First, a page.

This is an awful film. Usually, the thin thread of a musical comedy plot links up with an Astaire, a Ginger, an Eleanor Powell, an Alice Faye. This one, with a plot even more gossamer than most, leads to some excruciating exhibitions of non-talent. The harmonica sequence and the parody ballroom dance performance are radically unfunny. Holden has nothing to do but be yanked like a puppet on the strings of Dorothy's sudden changes of mind. She plays a profoundly self-interested performer who, of course, falls in love with the puppet. The other women -- the raucous Hutton and the over the top Dailey play insulting stereotypes. As, of course, the rest of the sailors are. But some good sailor flicks do exist -- 'Follow the Fleet' and 'On the Town' for example. We do get to see Helen O'Connell, who towers over Dorsey and Eberly, and do, too briefly, hear Jimmy on the clarinet. He was one of the best clarinet players in an era that featured Goodman, Shaw, and Barney Bigard. At one point, Jimmy's band appears in a sudden pavilion on the street below Dorothy's aerie. How'd they get there? At the end, the four couples are all in a taxi getting married. How'd they get there? The film, made before Pearl Harbor, was already an anachronism when it was released (with Holden believing that his enlistment was just about up just as his battle wagon heads for Pearl). Robert Osborne on TCM said that he'd been trying for years to get the film on TCM. Never would have been too soon.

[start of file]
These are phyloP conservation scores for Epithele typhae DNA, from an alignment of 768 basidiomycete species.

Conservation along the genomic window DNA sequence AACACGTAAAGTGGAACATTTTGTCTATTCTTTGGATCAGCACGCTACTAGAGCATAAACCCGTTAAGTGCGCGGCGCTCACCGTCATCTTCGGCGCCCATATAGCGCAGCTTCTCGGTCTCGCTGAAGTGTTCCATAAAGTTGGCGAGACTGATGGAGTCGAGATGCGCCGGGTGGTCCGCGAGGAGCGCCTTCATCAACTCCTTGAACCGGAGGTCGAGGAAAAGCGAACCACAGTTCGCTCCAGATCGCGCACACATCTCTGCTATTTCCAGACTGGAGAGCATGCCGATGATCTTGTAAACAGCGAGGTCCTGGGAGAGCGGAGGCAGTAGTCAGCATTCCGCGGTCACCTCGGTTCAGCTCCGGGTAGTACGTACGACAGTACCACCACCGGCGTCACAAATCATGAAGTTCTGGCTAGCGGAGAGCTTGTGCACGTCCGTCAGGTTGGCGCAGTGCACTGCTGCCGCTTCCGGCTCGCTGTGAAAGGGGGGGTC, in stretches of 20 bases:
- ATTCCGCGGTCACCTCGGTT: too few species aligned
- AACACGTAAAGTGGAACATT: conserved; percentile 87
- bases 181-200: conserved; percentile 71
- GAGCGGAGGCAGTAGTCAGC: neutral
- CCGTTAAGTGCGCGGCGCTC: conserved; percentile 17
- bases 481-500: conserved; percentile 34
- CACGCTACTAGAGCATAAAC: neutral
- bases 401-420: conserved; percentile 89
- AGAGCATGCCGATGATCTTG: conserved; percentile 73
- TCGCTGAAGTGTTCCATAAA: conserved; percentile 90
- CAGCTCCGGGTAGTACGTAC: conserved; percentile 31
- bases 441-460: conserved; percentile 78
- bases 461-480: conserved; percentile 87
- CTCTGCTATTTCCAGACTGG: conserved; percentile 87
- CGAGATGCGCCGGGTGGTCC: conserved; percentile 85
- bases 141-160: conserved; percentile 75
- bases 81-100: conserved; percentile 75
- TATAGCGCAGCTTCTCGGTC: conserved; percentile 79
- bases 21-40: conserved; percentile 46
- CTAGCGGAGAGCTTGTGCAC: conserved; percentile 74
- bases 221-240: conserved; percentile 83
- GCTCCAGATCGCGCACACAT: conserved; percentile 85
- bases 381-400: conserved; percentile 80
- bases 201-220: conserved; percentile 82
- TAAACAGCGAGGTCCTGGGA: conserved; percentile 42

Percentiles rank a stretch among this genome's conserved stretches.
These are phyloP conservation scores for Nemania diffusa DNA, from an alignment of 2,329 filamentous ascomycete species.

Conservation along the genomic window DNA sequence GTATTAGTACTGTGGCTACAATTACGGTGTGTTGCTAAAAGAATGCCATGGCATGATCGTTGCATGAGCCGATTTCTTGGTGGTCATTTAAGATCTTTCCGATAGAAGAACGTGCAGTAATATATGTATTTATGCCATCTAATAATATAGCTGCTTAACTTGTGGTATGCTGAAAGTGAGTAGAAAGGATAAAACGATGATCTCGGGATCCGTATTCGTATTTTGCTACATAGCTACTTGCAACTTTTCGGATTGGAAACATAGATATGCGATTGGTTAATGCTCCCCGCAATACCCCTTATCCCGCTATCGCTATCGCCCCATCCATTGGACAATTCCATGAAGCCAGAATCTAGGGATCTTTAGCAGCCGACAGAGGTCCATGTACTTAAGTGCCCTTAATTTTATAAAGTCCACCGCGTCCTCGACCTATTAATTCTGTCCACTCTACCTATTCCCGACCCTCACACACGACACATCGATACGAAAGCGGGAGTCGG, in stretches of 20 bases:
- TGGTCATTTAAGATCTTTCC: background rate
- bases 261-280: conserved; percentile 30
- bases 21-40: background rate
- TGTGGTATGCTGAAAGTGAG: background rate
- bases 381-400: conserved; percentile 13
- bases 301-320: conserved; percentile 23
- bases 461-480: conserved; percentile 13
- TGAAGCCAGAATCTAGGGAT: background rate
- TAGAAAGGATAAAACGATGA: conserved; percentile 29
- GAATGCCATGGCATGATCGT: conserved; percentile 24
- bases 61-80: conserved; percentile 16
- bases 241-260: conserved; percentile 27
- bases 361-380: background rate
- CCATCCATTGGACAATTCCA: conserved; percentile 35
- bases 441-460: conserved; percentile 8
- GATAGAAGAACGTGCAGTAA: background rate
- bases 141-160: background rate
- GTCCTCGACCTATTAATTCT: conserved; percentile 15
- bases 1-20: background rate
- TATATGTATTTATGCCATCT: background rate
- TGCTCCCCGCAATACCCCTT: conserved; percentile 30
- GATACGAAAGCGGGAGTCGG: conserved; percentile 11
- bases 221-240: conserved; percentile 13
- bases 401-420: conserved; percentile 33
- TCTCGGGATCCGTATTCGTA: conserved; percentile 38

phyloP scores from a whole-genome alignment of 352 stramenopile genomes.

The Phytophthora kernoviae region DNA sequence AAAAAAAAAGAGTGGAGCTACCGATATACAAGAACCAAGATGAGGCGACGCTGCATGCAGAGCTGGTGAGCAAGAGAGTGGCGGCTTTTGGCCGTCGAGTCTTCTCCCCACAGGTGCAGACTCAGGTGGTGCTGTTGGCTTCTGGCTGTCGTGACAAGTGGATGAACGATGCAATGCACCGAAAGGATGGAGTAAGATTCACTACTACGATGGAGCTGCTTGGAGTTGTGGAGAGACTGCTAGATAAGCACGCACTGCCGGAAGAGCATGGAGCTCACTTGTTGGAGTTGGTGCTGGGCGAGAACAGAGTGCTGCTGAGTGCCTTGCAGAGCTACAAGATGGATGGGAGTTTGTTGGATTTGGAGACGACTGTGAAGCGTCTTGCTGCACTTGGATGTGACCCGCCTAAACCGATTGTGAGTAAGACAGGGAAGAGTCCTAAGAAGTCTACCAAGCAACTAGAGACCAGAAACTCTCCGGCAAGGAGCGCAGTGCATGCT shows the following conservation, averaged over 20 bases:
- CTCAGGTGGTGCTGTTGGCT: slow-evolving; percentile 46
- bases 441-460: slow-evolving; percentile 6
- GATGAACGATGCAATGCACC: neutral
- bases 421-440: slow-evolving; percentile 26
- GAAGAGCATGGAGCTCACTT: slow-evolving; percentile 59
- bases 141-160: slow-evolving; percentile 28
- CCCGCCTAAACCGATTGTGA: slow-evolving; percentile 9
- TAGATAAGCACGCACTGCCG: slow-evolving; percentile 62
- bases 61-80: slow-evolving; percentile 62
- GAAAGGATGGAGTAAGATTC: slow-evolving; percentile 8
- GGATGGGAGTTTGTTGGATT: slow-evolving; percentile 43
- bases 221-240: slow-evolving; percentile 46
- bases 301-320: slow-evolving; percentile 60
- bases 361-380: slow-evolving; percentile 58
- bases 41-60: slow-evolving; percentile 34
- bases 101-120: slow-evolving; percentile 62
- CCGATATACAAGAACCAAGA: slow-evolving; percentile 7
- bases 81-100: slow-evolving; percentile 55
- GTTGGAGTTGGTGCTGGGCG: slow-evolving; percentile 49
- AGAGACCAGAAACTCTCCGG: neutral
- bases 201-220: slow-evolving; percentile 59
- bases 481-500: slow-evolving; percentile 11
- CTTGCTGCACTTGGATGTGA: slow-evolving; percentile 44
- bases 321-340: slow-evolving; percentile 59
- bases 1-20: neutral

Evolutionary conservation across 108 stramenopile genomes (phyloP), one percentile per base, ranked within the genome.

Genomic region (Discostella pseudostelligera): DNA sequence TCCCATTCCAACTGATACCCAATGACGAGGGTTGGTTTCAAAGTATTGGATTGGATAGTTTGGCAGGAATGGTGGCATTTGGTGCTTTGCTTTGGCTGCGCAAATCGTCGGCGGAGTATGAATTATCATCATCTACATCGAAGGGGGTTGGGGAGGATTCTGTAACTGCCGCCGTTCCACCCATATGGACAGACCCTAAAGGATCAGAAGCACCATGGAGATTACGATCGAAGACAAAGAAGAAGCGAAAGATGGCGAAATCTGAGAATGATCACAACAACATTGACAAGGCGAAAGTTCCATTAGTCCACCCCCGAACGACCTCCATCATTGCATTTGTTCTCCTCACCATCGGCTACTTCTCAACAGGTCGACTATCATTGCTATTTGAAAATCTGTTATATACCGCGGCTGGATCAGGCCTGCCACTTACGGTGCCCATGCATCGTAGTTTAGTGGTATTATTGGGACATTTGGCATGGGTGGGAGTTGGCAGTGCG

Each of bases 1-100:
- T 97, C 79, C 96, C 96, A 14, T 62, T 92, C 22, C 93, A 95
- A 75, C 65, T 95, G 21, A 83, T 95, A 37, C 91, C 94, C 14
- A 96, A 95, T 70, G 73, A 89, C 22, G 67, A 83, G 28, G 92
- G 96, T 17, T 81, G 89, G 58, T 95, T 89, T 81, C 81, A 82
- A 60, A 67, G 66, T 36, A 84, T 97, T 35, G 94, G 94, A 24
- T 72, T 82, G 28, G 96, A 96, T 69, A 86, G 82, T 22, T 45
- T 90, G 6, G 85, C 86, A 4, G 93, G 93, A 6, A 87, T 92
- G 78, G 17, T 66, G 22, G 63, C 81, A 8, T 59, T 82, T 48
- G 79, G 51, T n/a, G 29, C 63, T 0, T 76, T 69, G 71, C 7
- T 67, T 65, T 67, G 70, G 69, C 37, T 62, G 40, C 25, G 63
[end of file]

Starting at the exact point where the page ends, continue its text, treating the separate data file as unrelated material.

I tuned into this one while trolling for a film and became immediately absorbed. The film interlocks several plots, as 'The Waltons' used to do -- the problem of keeping the night spot out of the hands of the criminal creditors, the issue of the unfulfilled wife (nicely mirrored by the alcoholic white woman for whom she is a servant), young love developing between the guitar player and lovely China Doll, a dispute between two cotton pickers (one a city slicker, the other a local field hand), the sheriff who, of course, is a racist but who loves un-spiced fried chicken, the inevitable tug of fundamentalist religion on the underclass of a rural town, and two waifs who end the film with a mime of the musicians they hope to be. I confess that I was stationed in southern Georgia a little after the time of this film and found my own experiences coming back vividly. It is a warm film, drawing on an ominous set of possibilities lurking behind the action, and it doesn't cheat with its interlocking happy endings. What a surprise!
|Page 1 of 7:||      |